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Intergenerational learning and care part 2: An Intergenerational Nursery

Apples and Honey Nightingale is the first Intergenerational Nursery in the UK. Transforming the lives of many, this initiative is well worth knowing about. It is in the grounds of Nightingale House, a care home for older people. Opened in 2017 for children from three months to five-years-old, it is flourishing, as are all those involved.

Judith Ish-Horowicz MBE, co-founder and Director of Apples and Honey Nightingale, spoke to me about how it all began. “A motivating factor was to address the challenges of living in a fractured society. Many of us live in age segregated communities and the effects of loneliness, isolation and depression are all around us.”  

When young children visited the care home Judith was struck by the relationships she saw developing between the residents and children. This prompted her to approach Nightingale Hammerson, the care home provider, to ask if they would agree to having a nursery in their garden. It took off from there.

The vision of this enterprise is to bring the generations together for purposeful and mutually beneficial activities. The care home residents and the young children participate in a daily programme of activities. These include cooking, caring for animals, singing, growing vegetables. There is always a choice of things to do both indoors and out.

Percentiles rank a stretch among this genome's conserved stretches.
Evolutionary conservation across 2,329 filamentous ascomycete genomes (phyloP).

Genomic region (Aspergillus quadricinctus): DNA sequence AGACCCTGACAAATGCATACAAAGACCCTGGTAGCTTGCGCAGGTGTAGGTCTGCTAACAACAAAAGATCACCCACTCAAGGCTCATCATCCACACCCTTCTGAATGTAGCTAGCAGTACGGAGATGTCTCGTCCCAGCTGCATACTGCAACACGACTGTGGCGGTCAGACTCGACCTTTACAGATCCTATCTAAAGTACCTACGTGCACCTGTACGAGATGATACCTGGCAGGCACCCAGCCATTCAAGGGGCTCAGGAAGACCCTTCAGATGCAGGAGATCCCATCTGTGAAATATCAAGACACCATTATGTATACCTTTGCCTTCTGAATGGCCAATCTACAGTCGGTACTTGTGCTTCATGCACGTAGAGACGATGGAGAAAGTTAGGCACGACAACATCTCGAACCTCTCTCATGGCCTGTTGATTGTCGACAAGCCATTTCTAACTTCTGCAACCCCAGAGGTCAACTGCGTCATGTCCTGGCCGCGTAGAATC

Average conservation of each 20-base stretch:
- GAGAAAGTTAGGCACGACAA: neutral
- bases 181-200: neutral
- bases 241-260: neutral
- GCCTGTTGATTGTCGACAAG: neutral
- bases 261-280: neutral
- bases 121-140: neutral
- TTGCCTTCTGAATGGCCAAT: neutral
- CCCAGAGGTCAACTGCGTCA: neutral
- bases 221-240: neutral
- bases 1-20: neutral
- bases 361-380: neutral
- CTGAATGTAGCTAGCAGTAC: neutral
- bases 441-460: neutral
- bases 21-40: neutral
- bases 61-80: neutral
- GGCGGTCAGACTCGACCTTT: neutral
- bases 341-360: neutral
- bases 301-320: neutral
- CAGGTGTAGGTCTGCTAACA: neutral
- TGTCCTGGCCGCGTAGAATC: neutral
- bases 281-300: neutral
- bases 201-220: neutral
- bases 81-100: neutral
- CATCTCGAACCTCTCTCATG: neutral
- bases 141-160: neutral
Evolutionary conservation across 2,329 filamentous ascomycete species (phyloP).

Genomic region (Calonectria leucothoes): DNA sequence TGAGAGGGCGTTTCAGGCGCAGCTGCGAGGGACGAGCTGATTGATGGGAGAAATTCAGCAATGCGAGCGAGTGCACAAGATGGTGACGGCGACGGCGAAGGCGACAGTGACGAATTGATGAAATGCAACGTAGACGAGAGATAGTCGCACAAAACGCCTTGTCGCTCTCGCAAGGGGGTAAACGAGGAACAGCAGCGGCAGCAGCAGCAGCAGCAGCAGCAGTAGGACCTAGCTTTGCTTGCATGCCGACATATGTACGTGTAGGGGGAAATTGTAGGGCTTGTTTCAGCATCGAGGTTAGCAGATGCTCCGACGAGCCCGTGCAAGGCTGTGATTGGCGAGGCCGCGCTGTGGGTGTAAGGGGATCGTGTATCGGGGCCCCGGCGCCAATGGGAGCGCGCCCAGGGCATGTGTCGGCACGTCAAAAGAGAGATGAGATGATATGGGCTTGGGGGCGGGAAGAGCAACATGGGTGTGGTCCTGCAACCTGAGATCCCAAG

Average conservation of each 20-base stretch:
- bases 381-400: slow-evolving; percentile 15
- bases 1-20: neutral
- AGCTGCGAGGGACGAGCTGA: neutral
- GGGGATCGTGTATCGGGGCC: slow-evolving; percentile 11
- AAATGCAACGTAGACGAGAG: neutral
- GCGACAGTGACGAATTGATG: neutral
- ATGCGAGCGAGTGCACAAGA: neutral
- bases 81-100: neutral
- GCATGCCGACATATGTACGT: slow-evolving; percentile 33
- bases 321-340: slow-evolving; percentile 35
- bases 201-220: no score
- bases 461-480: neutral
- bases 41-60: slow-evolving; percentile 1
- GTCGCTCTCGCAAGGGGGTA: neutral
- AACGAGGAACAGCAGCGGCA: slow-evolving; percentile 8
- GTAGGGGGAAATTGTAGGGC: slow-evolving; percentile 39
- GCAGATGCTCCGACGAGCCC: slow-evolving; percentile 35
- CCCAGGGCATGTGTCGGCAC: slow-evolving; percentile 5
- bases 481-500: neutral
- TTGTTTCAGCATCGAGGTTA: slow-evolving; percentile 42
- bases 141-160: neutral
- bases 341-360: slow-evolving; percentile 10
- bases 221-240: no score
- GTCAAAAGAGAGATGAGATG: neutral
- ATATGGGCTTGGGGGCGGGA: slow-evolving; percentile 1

The advantages of Intergenerational care at Apples and Honey

Many of the residents say that having children on site has transformed their lives.  

Judith told me, “The average age of residents entering Nightingale Hammerson is 92 years. Many of them have never had children and have either no family or a very small extended one. Watching them bottle feed a baby for the first time and being ‘adopted’ by a nursery family is amazing. The lives of the residents have been enhanced beyond measure.”

Judith highlights the main benefits for the older generation:

·         it gives them purpose and motivates them to get up in the morning

·         it helps them to feel valued and useful as they get involved doing purposeful things

·         it raises their spirits, helping them not to feel depressed

·         it makes them feel they still have a place in society

·         seeing movement all around them is energising

·         they are involved in interesting activities, not just things ‘to keep them busy’ for the sake of it

·         they are being occupied beyond attending to their basic daily needs

·         they have things to talk about to their visitors and each other

 

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Equally, the younger generation have a lot to gain. Judith points out, “The generational mix enables them to see themselves as part of the chain of life. This helps give them a sense of security and place in the world. The children develop special friendships with a generation that they might otherwise not meet”.   

Judith outlines the main benefits for the younger generation:

·         many of them don’t have extended family living nearby or even in the same country, so they can have ‘adopted great-grandparents’

·         they are learning from living history daily

·         they experience aging as a natural process  

·         their development in all areas of learning is well supported

·         parents and staff notice their communication and language skills improve exponentially